11 actions that will improve employee experience
As an HR leader, improving the employee experience is a critical focus area, but where should you start? Here are 11 action steps you'll need to take.
Understanding what employee experience means is the first step to improving it.
Here's what it's not: free food, an employee survey or an open floor plan office. Those things may or may not serve a purpose in an employee experience strategy, but the concept of employee experience is much more involved.
In the simplest terms, employee experience -- often referred to as EX -- is a worker's feelings, observations and insights about their employment at a particular company. Physical workspace, work-life balance and technology all play a part in whether that experience is positive or negative. Because it is complicated and nebulous, understanding the concrete actions you can take to improve employee experience is critical.
Here are 11 of those steps.
1. Make employee retention a priority
The goal of employee retention is to keep talented workers and decrease turnover. Frequent turnover leads to loss of institutional knowledge and damage to continuity.
To do this, work with business leaders to foster a positive work environment. You need to offer competitive pay, focus on employee engagement and encourage your employees to have a healthy work-life balance. For modern organizations, using HR technology serves an important role in delivering all of these.
This article is part of
Guide to building an effective employee experience strategy
Employee retention starts as early as the hiring and onboarding process and continues throughout the employee's time at the company.
2. Brainstorm creative approaches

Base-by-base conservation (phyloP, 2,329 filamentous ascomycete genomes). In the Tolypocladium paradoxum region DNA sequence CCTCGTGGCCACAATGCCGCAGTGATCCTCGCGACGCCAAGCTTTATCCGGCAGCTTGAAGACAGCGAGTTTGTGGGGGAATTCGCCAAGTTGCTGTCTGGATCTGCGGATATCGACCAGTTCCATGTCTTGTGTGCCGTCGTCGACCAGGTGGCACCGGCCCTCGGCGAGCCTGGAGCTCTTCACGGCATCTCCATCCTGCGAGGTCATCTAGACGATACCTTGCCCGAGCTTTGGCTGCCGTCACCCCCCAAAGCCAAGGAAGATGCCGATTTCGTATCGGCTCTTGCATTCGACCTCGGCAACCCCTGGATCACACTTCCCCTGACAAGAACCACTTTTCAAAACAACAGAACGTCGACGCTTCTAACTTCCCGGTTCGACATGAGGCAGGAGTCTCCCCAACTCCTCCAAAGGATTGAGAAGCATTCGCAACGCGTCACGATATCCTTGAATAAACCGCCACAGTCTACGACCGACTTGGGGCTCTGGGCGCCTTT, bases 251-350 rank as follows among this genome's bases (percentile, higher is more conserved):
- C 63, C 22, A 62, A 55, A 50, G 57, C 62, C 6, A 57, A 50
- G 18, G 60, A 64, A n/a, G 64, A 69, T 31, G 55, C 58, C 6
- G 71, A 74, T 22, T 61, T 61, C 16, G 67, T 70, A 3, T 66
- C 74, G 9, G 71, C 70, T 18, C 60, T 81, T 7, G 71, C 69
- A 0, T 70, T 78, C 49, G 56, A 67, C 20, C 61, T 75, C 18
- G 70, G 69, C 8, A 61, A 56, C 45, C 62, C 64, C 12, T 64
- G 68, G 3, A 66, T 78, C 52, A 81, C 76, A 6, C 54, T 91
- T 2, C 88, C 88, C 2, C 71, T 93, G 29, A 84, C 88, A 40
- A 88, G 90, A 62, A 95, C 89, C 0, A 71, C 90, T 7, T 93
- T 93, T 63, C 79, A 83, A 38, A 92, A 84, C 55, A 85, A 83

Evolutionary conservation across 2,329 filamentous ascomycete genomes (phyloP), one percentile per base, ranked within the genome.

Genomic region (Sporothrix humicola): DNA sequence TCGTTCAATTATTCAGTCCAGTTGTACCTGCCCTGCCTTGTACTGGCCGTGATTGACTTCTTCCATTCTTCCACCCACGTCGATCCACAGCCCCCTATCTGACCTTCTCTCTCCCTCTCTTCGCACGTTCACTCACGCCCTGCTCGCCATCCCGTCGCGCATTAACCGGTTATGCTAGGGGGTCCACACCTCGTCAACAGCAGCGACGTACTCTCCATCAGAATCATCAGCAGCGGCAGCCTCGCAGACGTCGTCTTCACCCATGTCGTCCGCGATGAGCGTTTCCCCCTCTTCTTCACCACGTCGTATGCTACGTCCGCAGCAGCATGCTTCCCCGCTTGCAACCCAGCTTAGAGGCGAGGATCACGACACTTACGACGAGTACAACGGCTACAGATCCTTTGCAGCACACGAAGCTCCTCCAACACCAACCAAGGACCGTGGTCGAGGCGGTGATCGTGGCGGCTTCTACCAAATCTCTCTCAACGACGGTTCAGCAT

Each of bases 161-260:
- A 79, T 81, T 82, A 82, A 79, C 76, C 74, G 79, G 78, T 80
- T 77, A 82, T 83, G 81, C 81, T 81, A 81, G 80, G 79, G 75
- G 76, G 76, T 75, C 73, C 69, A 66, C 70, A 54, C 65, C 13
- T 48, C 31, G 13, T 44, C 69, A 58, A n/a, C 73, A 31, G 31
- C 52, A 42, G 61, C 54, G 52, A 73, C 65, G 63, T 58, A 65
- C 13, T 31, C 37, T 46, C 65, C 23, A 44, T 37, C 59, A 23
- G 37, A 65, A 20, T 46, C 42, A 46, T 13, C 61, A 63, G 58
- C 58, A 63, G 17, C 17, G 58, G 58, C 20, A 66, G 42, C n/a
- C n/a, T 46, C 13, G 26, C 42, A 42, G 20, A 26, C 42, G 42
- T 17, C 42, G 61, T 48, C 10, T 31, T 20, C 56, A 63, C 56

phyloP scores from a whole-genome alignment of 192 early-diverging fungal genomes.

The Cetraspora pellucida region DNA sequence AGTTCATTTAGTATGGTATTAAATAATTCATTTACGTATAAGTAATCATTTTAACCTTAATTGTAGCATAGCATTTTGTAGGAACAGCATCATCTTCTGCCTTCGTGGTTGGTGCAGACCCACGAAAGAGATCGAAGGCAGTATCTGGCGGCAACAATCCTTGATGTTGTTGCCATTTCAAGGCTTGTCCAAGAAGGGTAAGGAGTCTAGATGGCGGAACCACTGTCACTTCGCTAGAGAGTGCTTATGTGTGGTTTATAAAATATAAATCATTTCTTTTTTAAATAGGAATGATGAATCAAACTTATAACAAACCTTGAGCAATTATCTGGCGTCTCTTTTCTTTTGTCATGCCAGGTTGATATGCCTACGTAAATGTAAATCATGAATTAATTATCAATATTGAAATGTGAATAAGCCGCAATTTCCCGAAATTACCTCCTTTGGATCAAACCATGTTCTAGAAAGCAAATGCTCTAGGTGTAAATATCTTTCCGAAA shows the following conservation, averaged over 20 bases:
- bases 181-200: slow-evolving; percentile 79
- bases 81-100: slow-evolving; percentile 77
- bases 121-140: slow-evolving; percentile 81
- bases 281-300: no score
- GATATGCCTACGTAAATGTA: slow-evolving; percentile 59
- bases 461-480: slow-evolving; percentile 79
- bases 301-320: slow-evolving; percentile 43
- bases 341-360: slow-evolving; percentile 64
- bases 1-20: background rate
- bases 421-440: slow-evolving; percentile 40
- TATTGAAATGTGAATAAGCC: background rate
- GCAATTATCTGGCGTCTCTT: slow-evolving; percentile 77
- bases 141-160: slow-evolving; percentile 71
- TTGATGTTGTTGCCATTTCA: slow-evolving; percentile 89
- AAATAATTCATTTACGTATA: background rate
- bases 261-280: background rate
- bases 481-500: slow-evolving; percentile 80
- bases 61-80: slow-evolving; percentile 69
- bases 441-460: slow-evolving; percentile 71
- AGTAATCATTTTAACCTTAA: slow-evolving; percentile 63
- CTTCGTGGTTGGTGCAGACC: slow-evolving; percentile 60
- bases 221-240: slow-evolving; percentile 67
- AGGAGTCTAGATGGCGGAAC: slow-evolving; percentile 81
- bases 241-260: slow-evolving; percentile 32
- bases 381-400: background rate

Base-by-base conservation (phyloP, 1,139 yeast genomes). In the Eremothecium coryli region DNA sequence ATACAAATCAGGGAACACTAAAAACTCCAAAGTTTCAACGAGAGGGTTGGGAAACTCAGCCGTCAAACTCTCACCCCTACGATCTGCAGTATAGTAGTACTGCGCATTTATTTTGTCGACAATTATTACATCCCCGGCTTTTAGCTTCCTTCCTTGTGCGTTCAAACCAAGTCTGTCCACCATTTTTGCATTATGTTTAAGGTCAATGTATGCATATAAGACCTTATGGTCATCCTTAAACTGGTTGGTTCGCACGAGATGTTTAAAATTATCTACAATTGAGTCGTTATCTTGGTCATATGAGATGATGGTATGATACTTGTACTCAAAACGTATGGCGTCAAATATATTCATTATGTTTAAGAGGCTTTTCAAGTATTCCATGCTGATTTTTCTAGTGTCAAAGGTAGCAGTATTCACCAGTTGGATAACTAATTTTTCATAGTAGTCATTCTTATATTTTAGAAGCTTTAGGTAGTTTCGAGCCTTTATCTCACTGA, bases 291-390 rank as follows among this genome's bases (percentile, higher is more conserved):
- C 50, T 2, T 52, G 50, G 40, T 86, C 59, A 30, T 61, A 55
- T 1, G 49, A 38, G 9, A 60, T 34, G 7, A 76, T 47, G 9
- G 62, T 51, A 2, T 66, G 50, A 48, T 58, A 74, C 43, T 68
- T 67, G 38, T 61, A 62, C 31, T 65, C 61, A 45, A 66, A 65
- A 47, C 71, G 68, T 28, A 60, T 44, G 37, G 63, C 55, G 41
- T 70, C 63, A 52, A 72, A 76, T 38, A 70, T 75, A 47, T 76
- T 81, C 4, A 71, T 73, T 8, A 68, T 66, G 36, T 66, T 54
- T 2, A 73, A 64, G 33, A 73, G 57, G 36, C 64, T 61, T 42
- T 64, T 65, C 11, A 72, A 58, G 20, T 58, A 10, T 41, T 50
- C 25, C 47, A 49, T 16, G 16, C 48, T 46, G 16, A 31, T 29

Design thinking uses varied knowledge and skills to generate creative problem-solving. People with different experiences and perspectives get together and brainstorm new ideas for a real-world problem. That means your HR team can work with other stakeholders and apply design thinking to create a better employee experience strategy.
Design thinking goes beyond short-term perks -- which only offer temporary fixes -- to understand systemic issues and create deeper solutions.
3. Map the employee journey
An employee journey map is an important tool in understanding the employee experience throughout an employee lifecycle. The journey map can be a high-level comprehensive overview of the employee experience, from recruitment to training to final offboarding. You can track an employee's onboarding experience, career development opportunities and other moments that matter and then use the map to identify main areas for improvement and build new strategies based on data from employee feedback and surveys.
4. Understand what attracts employees
Talent acquisition is the ongoing process that employers use for recruiting, tracking and interviewing candidates, as well as onboarding and training new employees. HR can use job boards, recruiting software or social media to find ideal candidates, though some offer more support than others.
Websites such as Monster and CareerBuilder now use algorithms so job seekers can find work better suited to their skill sets, while social media sites like LinkedIn and Facebook use connections and networking to match jobs and then review skills and determine whether the candidate is right for the job.
5. Know the importance of the candidate experience
Candidate experience is a job seeker's perceptions about an organization's recruiting and hiring process. Creating a positive candidate experience should be part of the overall employee experience strategy.
Candidate experience can have a direct effect on talent pipeline and retention. This is especially true because bad experiences can have an exponential effect, thanks to Glassdoor and other social media. A bad experience will prevent a potentially ideal candidate from reapplying, and a current employee who was treated poorly is more likely to take another job if the opportunity arrives. Some companies install HR chatbots to establish early communication and use automated interview scheduling to help prevent bad candidate experiences.